In the 3Dose plans, the mean dose to the parotid (p = 0.01) and mandible (p = 0.001) were less than in the RTOG plans (Table 5). Additionally, the volume of parotid receiving 30 Gy (p = 0.03) and the volume of mandible receiving 70 Gy (p = 0.03) were less in the 3Dose plans. Although doses to the GSL and the IPC were not specifically constrained, the mean doses in the 3Dose plans were still significantly less than RTOG plans for both comparisons (p < 0.001 and p = 0.001, respectively). When excluding patients with laryngeal or hypopharyngeal primary sites, the reductions in mean dose to the GSL and the IPC were quite large, 4.5 Gy and 5.3 Gy, respectively, in plans using 3Dose target volumes. Both the mean and the maximum dose to the brainstem were also less in the 3Dose plans (p = 0.001 and p = 0.01). However, there was no difference in the maximum dose to the spinal cord or the volume of tissue not otherwise specified receiving 70 Gy between the RTOG and 3Dose plans (Table 5).
Previous work from our group has suggested that early assumptions that called for large volumetric expansions on the high dose GTV may not improve locoregional control of tumors. This retrospective study found that volumetric expansions of ≤ 1.5 cm resulted in similar locoregional control as greater expansions . In the report, direct GTV to PTV-HD expansions of 4-6 mm, without the use of a high dose clinical target volume, resulted in similar locoregional control as 10 - 15 mm expansions or > 15 mm expansions. A recent abstract from Sultanem et al., also reports satisfactory locoregional control and patterns of failure analysis without the use of a high dose clinical target volume . Different institutional IMRT protocols may have an important impact on these findings regarding the high dose GTV-PTV expansion. For instance, the use of an intermediate dose PTV is an important factor to consider.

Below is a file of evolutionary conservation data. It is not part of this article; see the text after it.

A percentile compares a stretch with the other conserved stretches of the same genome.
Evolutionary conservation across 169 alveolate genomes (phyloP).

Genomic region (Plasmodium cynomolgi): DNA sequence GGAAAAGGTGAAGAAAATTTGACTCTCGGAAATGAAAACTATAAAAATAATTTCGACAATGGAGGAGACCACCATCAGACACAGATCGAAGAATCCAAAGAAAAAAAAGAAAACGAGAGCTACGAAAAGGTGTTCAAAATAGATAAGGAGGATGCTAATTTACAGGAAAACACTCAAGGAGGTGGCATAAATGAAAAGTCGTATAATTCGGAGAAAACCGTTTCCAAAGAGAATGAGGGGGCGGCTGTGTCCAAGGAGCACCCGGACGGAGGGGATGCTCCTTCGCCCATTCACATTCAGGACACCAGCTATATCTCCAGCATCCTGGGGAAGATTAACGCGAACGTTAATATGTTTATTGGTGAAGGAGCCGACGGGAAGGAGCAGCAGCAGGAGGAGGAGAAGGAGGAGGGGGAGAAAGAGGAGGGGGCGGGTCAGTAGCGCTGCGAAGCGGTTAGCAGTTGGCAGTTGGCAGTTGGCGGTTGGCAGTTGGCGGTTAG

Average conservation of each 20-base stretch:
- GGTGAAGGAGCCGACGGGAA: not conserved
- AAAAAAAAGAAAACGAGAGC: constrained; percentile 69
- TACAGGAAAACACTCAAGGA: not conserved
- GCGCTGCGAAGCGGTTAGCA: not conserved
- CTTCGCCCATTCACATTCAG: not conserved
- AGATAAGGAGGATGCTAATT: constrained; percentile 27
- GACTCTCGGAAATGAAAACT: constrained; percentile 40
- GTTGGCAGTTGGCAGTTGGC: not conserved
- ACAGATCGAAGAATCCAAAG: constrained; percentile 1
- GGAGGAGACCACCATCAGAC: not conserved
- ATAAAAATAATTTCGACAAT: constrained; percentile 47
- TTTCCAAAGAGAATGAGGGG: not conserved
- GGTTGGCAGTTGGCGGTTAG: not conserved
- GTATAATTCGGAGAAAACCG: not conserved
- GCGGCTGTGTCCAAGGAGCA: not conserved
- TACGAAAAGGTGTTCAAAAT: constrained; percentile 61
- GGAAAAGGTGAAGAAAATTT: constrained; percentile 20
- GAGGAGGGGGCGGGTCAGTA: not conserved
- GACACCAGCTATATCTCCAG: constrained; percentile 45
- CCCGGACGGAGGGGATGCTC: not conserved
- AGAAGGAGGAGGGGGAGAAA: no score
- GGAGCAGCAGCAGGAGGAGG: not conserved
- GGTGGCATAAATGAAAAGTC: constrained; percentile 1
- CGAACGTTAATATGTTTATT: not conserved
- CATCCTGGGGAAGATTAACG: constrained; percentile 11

In this study we examined the possible dosimetric benefits of smaller target volumes. Utilizing a three dose level plan resulted in a more homogenous dose to the PTV-HD and PTV-ED, evidenced by improved 93% coverage of each volume with concomitant decreases in mean target doses and target volumes receiving 110% of prescription doses. This may be due to the smaller total target volume or the effect of the PTV-ID limiting dose to the periphery of PTV-HD and central portion of PTV-ED.
PTV-ID as used in the 3Dose plans serves a more important role than just improving heterogeneity, however. As shown in Table 2 the intermediate volume was identical to PTV-HD in RTOG plans. Any subclinical disease beyond the GTV is, by definition, microscopic. By replacing a high dose CTV with an intermediate dose CTV that receives a "microscopic dose" of 63 Gy, marginal failures may be avoided while providing improved toxicity outcomes. Additionally, Kashibatla et al. suggested that the use of concurrent chemotherapy provides a biological equivalent dose equal to a 12 Gy dose escalation in 2 Gy daily fractions . Therefore, the delivery of 63 Gy with concurrent chemotherapy may result in comparable tumor control probability. For example, data from EORTC 24954 in advanced larynx and hypopharynx cancers would further substantiate this dose as 60 Gy split course radiotherapy with alternating chemotherapy provided equivalent outcomes to induction chemotherapy followed by 70 Gy of conventional radiotherapy . Future investigations will be required to assess clinical outcomes with these proposed volumes and doses.